Screams From The Crypt: Gore Verbinski
Welcome back to Screams from the Crypt, the Talk Film Society’s home for horror! This week we're going to be taking a peek at Gore Verbinski, one of the most visually arresting and inventive filmmakers in the business. Purveyor of gorgeous images and completely bonkers horror and adventure films, Gore Verbinski has long challenged and shocked his audiences, and gained a legion of fans in the process.
The Ring (2002)
With only his third picture, Gore Verbinski put his unique stamp on the horror genre with The Ring, one of the best horror remakes ever made. The Japanese original, Ringu, was a huge success it its native country so obviously an American studio, in this case DreamWorks, was hot to release a version of their own for some of the sweet domestic box office. They were smart to go with Verbinksi, a director who had proven to be able to deliver slick visuals with his debut film Mousehunt, and get good performances from actors as seen in 2001's The Mexican. Turns out horror was Verbinski's wheelhouse, since even when he isn't making films in the genre, there's a sense of dread and foreboding to be had. Flash forward to Pirate of the Caribbean: At World's End where he opens the Disney film with the hanging of a small child and it's clear that he has a bit of a mean streak.
The story of The Ring has been written about for years and at great length but simply put it's concerns one woman's battle with a haunted VHS tape. Coming off of a still career best performance in David Lynch's Mulholland Dr., Naomi Watts plays Rachel Keller, a reporter who has received the the tape and is in a race against the clock to solve the mystery and save her son, the young and talented David Dorfman. What follows is what can only be described as a mystery nightmare collage, filled with unsettling imagery and scares that hold up fifteen years after its initial release.
It's no small task to remake one of the greats, but Verbinski was clearly up to the task. This is a film that sticks with you, its images indelibly etched into a corner of your brain. Much like the curse of the tape, once you see The Ring, you'll never escape its clutches. It's one of the ages, and the success it had eventually got Verbinski the gig as the helmer of the original Pirates of the Caribbean trilogy, the films for which he is most known and celebrated for.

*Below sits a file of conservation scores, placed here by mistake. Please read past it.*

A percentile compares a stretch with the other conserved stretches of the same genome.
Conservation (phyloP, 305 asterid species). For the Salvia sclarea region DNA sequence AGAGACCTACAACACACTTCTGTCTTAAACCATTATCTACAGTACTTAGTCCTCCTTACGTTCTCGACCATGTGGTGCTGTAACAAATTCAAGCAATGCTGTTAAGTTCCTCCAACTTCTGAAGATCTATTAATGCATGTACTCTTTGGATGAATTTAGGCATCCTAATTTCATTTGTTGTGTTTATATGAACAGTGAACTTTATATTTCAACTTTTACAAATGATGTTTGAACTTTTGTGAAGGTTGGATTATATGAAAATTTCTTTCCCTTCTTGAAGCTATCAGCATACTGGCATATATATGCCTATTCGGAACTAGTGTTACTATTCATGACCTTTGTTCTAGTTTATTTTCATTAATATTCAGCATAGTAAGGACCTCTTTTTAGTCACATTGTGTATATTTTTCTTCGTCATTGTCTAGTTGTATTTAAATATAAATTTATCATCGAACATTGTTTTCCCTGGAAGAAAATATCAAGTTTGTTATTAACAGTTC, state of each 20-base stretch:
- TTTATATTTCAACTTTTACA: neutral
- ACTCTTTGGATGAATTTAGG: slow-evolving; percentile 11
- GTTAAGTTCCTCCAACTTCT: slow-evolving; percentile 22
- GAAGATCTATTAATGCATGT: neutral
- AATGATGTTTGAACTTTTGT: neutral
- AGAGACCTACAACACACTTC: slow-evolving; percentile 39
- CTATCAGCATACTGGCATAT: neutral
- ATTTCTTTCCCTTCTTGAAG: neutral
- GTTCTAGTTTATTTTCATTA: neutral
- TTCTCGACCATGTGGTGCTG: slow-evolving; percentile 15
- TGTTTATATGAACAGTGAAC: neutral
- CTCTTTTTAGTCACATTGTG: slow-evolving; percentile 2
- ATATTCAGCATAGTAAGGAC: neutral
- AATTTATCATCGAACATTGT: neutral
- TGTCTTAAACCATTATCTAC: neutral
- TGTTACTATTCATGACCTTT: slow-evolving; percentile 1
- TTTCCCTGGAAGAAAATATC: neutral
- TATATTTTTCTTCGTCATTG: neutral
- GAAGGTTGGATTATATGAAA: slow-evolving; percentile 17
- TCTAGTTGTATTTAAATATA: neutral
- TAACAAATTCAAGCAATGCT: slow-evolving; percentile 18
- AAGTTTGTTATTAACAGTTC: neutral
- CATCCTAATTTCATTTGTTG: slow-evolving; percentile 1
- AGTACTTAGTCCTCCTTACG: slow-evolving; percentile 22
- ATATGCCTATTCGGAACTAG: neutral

Available on DVD and Blu-ray via Paramount, it belongs in your collection.
A Cure For Wellness (2017)
Welcome to Verbinksi's latest house of horrors. A Cure For Wellness may very well be the most insane big budget horror film to come along in years. What is on the surface a simple sanitarium horror show, slowly reveals itself to be a biting look at capitalism and consumerism, forbidden sexual relationships, the healthcare system, and eels, lots and lots of eels. After the box office disapointment of 2013's The Lone Ranger, and the crumbling of his highly anticipated Bioshock adaptation (from which some set designs were used here), it would be a little over three years before Verbinski would come roaring back with about 57 metric tons of crazy.
The always reliable Dane DeHaan plays Lockhart, a young Wall Street wunderkind, sent to the Swiss Alps in order to bring the CEO of his company back to New York for an important merger. Too bad for him that Dr. Volmer, a deliciously evil Jason Isaacs, clearly doesn't care for outside interference in his grand plan and has zero intentions of letting Lockhart just leave with his prized pet. The Volmer Institute is a haunted house of sorts with a sordid history and more secrets than can be counted, all of which are sinister or disgusting in nature, least of which is the titular watery Cure. Verbinski really throws every bit of crazy he can muster at the screen; unwanted dentistry, a hidden murder chamber, internal eels, a cleansing fire, and numerous mazes just to name a few.
Seeing this on opening weekend with a near empty theater was a disheartening experience. A Cure For Wellness is a film that, despite all of its faults, is one of my favorite films of the year and one that I would recommend wholeheartedly. It's baffling that a film this gross and weird would get such a massive budget and a major release by a studio in this day and age, and for that alone it should be celebrated. Never one to shy away from the macabre, as showcased in the Phantom of the Opera-esque finale, Verbinski has crafted a picture of such pure vision, it's hard not to love it.
The newly released Blu-ray, though light on the bonus features, is well worth owning for what is included. The highlight being a deleted scene entitled "It's Wonderful Here" which features some claustrophobia inducing treatments and some horrific imagery straight out of The Ring. With a theatrical runtime of almost two and a half hours, it makes sense that this scene was cut for time, but seen on it's own as a Verbinski short film, it's truly immaculate. Speaking of immaculate, the transfer that's been included on the disc is one of the most gorgeous I've seen outside of a 4K disc. Joining forces with his longtime cinematographer Bojan Bazelli (The Ring, The Lone Ranger), the visuals are not only captivating but horrific as well. There's some truly grisly images on display and the HD presentation does nothing the hide that. Also included is a quick featurette that takes the view through the creation of the lovely musical score composed by Benjamin Wallfisch.
A Cure For Wellness is the most audacious studio picture released in 2017 thus far. A cornucopia of batshit insanity that's going to unsettle all but the most hardened horror connoisseurs, it's nice to have Gore Verbinski once again making horror films. If he sticks to this mold going forward, fans will be in for a treat. Just don't drink the water.
That's all for this week's installment of Screams From The Crypt. We'll be back next week, so until then...
Stay Tuned and Stay Scared!